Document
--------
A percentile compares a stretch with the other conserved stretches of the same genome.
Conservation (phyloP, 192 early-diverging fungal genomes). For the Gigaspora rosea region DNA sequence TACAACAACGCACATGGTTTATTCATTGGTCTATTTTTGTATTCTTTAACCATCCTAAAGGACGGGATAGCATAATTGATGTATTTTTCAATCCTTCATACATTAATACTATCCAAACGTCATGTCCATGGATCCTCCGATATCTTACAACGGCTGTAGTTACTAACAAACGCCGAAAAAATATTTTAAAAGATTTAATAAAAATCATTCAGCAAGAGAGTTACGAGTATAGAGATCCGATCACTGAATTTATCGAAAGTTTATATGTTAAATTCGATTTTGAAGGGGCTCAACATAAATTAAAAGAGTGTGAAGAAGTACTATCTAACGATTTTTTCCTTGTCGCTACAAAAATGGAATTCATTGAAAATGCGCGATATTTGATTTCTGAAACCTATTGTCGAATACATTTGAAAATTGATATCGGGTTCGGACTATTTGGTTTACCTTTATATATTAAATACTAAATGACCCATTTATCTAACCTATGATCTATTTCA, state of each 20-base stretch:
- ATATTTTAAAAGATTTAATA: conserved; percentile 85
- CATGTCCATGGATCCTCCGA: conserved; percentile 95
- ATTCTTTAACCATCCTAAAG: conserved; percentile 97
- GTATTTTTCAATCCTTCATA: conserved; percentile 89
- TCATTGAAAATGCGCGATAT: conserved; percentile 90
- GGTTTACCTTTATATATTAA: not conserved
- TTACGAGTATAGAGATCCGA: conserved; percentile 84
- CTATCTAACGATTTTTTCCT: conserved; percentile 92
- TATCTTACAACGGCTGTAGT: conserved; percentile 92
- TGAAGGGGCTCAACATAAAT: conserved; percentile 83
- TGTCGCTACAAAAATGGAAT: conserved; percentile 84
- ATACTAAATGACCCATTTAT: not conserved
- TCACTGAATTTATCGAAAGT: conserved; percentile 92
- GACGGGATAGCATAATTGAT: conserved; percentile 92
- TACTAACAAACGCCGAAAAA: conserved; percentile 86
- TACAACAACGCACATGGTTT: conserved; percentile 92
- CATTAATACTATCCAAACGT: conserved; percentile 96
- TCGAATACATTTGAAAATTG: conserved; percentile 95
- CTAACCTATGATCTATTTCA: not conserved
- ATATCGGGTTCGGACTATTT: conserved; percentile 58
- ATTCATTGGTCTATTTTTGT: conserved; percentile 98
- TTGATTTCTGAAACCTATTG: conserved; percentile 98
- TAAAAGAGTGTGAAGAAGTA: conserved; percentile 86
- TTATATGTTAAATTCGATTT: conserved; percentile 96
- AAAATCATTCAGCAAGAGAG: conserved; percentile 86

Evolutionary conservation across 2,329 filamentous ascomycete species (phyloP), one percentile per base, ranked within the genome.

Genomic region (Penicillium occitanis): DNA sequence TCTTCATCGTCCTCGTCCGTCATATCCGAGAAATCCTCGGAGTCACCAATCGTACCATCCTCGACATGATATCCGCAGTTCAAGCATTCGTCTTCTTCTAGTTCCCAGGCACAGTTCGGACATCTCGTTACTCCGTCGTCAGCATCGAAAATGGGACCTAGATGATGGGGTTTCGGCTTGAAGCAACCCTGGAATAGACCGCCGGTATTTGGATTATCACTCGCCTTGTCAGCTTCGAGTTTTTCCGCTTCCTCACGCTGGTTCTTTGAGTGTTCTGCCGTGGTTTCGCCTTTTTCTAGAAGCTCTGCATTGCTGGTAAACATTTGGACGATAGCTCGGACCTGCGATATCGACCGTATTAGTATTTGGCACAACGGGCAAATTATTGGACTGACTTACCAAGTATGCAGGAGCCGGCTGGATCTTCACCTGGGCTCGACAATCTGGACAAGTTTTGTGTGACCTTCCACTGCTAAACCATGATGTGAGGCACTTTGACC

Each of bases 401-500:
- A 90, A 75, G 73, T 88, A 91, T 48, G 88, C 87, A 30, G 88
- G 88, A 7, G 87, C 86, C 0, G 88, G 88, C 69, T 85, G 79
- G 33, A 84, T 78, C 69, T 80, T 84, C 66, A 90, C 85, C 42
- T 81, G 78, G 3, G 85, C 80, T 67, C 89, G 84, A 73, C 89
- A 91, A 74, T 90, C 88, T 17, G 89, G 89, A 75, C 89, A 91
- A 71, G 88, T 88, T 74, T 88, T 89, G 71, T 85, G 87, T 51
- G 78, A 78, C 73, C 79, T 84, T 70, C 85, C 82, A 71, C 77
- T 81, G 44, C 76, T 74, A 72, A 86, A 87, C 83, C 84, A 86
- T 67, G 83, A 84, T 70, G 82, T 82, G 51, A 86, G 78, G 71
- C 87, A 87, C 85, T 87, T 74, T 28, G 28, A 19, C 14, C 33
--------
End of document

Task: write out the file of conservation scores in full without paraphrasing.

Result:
A percentile compares a stretch with the other conserved stretches of the same genome.
Conservation (phyloP, 192 early-diverging fungal genomes). For the Gigaspora rosea region DNA sequence TACAACAACGCACATGGTTTATTCATTGGTCTATTTTTGTATTCTTTAACCATCCTAAAGGACGGGATAGCATAATTGATGTATTTTTCAATCCTTCATACATTAATACTATCCAAACGTCATGTCCATGGATCCTCCGATATCTTACAACGGCTGTAGTTACTAACAAACGCCGAAAAAATATTTTAAAAGATTTAATAAAAATCATTCAGCAAGAGAGTTACGAGTATAGAGATCCGATCACTGAATTTATCGAAAGTTTATATGTTAAATTCGATTTTGAAGGGGCTCAACATAAATTAAAAGAGTGTGAAGAAGTACTATCTAACGATTTTTTCCTTGTCGCTACAAAAATGGAATTCATTGAAAATGCGCGATATTTGATTTCTGAAACCTATTGTCGAATACATTTGAAAATTGATATCGGGTTCGGACTATTTGGTTTACCTTTATATATTAAATACTAAATGACCCATTTATCTAACCTATGATCTATTTCA, state of each 20-base stretch:
- ATATTTTAAAAGATTTAATA: conserved; percentile 85
- CATGTCCATGGATCCTCCGA: conserved; percentile 95
- ATTCTTTAACCATCCTAAAG: conserved; percentile 97
- GTATTTTTCAATCCTTCATA: conserved; percentile 89
- TCATTGAAAATGCGCGATAT: conserved; percentile 90
- GGTTTACCTTTATATATTAA: not conserved
- TTACGAGTATAGAGATCCGA: conserved; percentile 84
- CTATCTAACGATTTTTTCCT: conserved; percentile 92
- TATCTTACAACGGCTGTAGT: conserved; percentile 92
- TGAAGGGGCTCAACATAAAT: conserved; percentile 83
- TGTCGCTACAAAAATGGAAT: conserved; percentile 84
- ATACTAAATGACCCATTTAT: not conserved
- TCACTGAATTTATCGAAAGT: conserved; percentile 92
- GACGGGATAGCATAATTGAT: conserved; percentile 92
- TACTAACAAACGCCGAAAAA: conserved; percentile 86
- TACAACAACGCACATGGTTT: conserved; percentile 92
- CATTAATACTATCCAAACGT: conserved; percentile 96
- TCGAATACATTTGAAAATTG: conserved; percentile 95
- CTAACCTATGATCTATTTCA: not conserved
- ATATCGGGTTCGGACTATTT: conserved; percentile 58
- ATTCATTGGTCTATTTTTGT: conserved; percentile 98
- TTGATTTCTGAAACCTATTG: conserved; percentile 98
- TAAAAGAGTGTGAAGAAGTA: conserved; percentile 86
- TTATATGTTAAATTCGATTT: conserved; percentile 96
- AAAATCATTCAGCAAGAGAG: conserved; percentile 86

Evolutionary conservation across 2,329 filamentous ascomycete species (phyloP), one percentile per base, ranked within the genome.

Genomic region (Penicillium occitanis): DNA sequence TCTTCATCGTCCTCGTCCGTCATATCCGAGAAATCCTCGGAGTCACCAATCGTACCATCCTCGACATGATATCCGCAGTTCAAGCATTCGTCTTCTTCTAGTTCCCAGGCACAGTTCGGACATCTCGTTACTCCGTCGTCAGCATCGAAAATGGGACCTAGATGATGGGGTTTCGGCTTGAAGCAACCCTGGAATAGACCGCCGGTATTTGGATTATCACTCGCCTTGTCAGCTTCGAGTTTTTCCGCTTCCTCACGCTGGTTCTTTGAGTGTTCTGCCGTGGTTTCGCCTTTTTCTAGAAGCTCTGCATTGCTGGTAAACATTTGGACGATAGCTCGGACCTGCGATATCGACCGTATTAGTATTTGGCACAACGGGCAAATTATTGGACTGACTTACCAAGTATGCAGGAGCCGGCTGGATCTTCACCTGGGCTCGACAATCTGGACAAGTTTTGTGTGACCTTCCACTGCTAAACCATGATGTGAGGCACTTTGACC

Each of bases 401-500:
- A 90, A 75, G 73, T 88, A 91, T 48, G 88, C 87, A 30, G 88
- G 88, A 7, G 87, C 86, C 0, G 88, G 88, C 69, T 85, G 79
- G 33, A 84, T 78, C 69, T 80, T 84, C 66, A 90, C 85, C 42
- T 81, G 78, G 3, G 85, C 80, T 67, C 89, G 84, A 73, C 89
- A 91, A 74, T 90, C 88, T 17, G 89, G 89, A 75, C 89, A 91
- A 71, G 88, T 88, T 74, T 88, T 89, G 71, T 85, G 87, T 51
- G 78, A 78, C 73, C 79, T 84, T 70, C 85, C 82, A 71, C 77
- T 81, G 44, C 76, T 74, A 72, A 86, A 87, C 83, C 84, A 86
- T 67, G 83, A 84, T 70, G 82, T 82, G 51, A 86, G 78, G 71
- C 87, A 87, C 85, T 87, T 74, T 28, G 28, A 19, C 14, C 33